Home Capital, which focuses on underserved customers such as the self-employed and immigrants who make up 20 percent of the housing market, reported first-quarter adjusted profit of C$1 a share, exceeding (HCG:US) the 98-cent average estimate compiled by Bloomberg. Genworth reported first-quarter earnings of 96 cents a share that exceeded the 89-cent average estimate.

Average home prices rose 7.6 percent in April from a year earlier, the Canadian Real Estate Association said May 15. Prices are up 29 percent in the five years through April, according to CREA. Housing starts also rose faster than economists forecast in April on gains in multiple-unit projects, CMHC said May 8.

“It may be expensive but people seem to be able to afford what they are buying,” Home Capital Chief Executive Gerald Soloway said in a May 15 telephone interview. He reiterated the Toronto-based company is targeting 15 percent profit growth in the next year. “The experts that were saying Canada’s housing market had to follow the U.S. were wrong, just plain wrong.”

Building Slows

The companies’ earnings could grow further after CMHC said last month it would stop insuring mortgage loans on second homes and for people who are self-employed and can’t provide outside verification of their income. It was the latest in a series of steps taken to reduce taxpayer risk and cool the housing market.

CMHC’s shrinking role in the housing market “has presented an opportunity for us to step up, broaden our role,” Genworth CEO Brian Hurley said by telephone May 16. “The soft landing we were looking for has materialized.”

Hurley said there are only “pockets” of concern in the housing market and Oakville, Ontario-based Genworth has scaled back some financing for condominiums, an area policy makers have said is at greatest risk of overbuilding.

“We like how the builders have intentionally slowed down their deliveries,” he said.

Toronto has more condo towers under construction than any other North American city, according to industry researcher Emporis GmbH.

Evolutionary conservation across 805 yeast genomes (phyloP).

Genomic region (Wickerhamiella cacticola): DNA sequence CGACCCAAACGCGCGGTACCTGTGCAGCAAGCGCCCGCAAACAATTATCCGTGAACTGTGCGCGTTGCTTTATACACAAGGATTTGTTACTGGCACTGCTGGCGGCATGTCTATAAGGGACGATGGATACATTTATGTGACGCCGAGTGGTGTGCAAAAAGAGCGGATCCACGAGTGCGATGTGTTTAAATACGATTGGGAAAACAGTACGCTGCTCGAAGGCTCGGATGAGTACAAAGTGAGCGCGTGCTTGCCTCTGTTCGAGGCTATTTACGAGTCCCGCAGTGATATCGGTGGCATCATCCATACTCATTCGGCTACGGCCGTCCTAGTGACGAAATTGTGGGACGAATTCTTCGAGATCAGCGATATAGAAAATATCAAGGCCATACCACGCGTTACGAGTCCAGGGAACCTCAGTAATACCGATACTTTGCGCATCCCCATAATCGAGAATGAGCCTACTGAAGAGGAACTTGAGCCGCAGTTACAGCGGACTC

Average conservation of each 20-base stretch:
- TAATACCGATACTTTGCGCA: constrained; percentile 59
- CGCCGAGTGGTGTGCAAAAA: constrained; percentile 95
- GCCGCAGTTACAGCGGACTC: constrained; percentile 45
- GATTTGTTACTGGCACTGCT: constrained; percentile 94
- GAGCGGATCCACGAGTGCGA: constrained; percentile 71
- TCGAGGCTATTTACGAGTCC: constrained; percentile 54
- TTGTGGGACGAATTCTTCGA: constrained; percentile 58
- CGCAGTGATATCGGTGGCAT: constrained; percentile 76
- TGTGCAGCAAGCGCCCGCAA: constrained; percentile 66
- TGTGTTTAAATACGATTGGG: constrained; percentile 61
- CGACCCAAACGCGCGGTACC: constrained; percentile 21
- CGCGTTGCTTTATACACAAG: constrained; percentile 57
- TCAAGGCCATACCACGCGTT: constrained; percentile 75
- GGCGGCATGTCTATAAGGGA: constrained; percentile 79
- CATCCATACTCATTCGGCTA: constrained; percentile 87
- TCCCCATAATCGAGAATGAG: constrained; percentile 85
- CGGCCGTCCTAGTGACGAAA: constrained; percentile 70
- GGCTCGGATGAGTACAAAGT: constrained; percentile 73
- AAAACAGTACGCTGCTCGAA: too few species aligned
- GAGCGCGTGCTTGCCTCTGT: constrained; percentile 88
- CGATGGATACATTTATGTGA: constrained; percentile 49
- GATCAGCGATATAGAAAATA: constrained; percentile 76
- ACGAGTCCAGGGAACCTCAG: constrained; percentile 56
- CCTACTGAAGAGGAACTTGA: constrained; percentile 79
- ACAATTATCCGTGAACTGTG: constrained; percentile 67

Elevated Leverage

Other observers, such as Fidelity Investments portfolio manager David Wolf, say parts of the housing market are overvalued. The Organization for Economic Cooperation and Development said May 6 Canada should take further steps to stabilize housing, citing a 90 percent price gain since the start of 2000, second only to 97 percent in New Zealand. The International Monetary Fund said April 8 that “elevated household leverage and house prices remain a key vulnerability.”

Home Capital stands to benefit more from faster growth for uninsured mortgages, while Genworth’s growth for insured loans will be slower, Imran at Macquarie said. Canada requires mortgage insurance where the down payment is less than 20 percent of the purchase price.

Home Capital has “brighter” prospects than Canada’s big chartered banks according to Fred Westra, equity analyst at Industrial Alliance Securities. Rising immigration may give the company an advantage over bigger banks in coming years as new Canadians are less likely to qualify for a standard mortgage, he said.

Loan Losses

“Everything is better with Home Capital than the Canadian banks,” he said said by telephone from Montreal. Home Capital has loan “losses that are probably three times lower than the Canadian Banking Association average, their return on equity is 24 percent, which is better than the Canadian banks, they are growing at a faster pace than the Canadian banks.”

Home Capital’s common equity tier 1 capital ratio of 16.8 percent was higher than the average of 12 percent among major banks and the federal banking regulator’s minimum of 7 percent, the company said at its May 14 annual general meeting.

Triggers for a housing crash, such as a rise in unemployment to 12 percent, are unlikely, said Westra. Canada’s jobless rate currently stands at 6.9 percent.

One key policy maker who agrees with the soft landing scenario is Bank of Canada Governor Stephen Poloz, who says he’s tracking consumer debt burdens that are stabilizing after reaching record highs. Household debt rose 4.5 percent in the final quarter of 2013, the slowest pace since 2001, data released in March showed.

“You are going to see a solid performance at both these companies driven by low loss ratios,” Imran said. “I just don’t see a crash happening.”

©2014 Bloomberg L.P.